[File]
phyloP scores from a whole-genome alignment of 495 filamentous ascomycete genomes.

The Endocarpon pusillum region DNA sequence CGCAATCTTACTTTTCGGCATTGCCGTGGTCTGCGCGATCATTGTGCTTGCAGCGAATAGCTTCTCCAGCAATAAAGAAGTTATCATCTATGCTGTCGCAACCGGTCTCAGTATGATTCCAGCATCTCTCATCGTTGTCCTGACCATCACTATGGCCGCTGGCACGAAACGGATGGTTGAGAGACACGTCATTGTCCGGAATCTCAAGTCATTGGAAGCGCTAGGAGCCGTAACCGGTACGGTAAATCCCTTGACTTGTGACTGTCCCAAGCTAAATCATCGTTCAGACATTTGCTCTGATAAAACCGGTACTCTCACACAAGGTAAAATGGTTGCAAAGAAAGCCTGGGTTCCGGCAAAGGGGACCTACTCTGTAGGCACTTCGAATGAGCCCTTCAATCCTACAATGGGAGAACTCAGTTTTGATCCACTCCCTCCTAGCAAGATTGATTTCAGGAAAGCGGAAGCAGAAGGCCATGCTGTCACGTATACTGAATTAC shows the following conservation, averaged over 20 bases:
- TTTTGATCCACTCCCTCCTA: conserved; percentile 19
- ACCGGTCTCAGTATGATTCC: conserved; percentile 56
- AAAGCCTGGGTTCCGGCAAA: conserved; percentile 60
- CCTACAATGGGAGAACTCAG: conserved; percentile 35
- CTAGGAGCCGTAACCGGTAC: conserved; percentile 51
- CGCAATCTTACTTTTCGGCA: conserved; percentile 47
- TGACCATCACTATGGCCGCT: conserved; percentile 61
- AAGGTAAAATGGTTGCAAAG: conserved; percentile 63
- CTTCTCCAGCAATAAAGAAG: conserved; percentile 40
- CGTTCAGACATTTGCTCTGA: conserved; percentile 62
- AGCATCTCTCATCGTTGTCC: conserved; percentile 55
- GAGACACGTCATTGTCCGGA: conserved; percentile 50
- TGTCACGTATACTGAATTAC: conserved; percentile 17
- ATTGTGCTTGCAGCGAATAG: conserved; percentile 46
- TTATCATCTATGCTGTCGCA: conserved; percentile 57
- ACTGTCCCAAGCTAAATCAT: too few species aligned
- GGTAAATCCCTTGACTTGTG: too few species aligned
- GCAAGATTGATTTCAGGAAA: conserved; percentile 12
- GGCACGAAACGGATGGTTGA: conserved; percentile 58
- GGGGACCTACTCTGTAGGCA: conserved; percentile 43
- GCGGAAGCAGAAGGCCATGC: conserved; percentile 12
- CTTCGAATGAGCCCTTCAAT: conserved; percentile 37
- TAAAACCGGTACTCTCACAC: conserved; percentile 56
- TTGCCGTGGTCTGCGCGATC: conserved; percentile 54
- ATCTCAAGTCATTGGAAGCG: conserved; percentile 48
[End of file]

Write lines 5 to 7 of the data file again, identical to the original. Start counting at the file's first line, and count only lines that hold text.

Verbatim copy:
- AAAGCCTGGGTTCCGGCAAA: conserved; percentile 60
- CCTACAATGGGAGAACTCAG: conserved; percentile 35
- CTAGGAGCCGTAACCGGTAC: conserved; percentile 51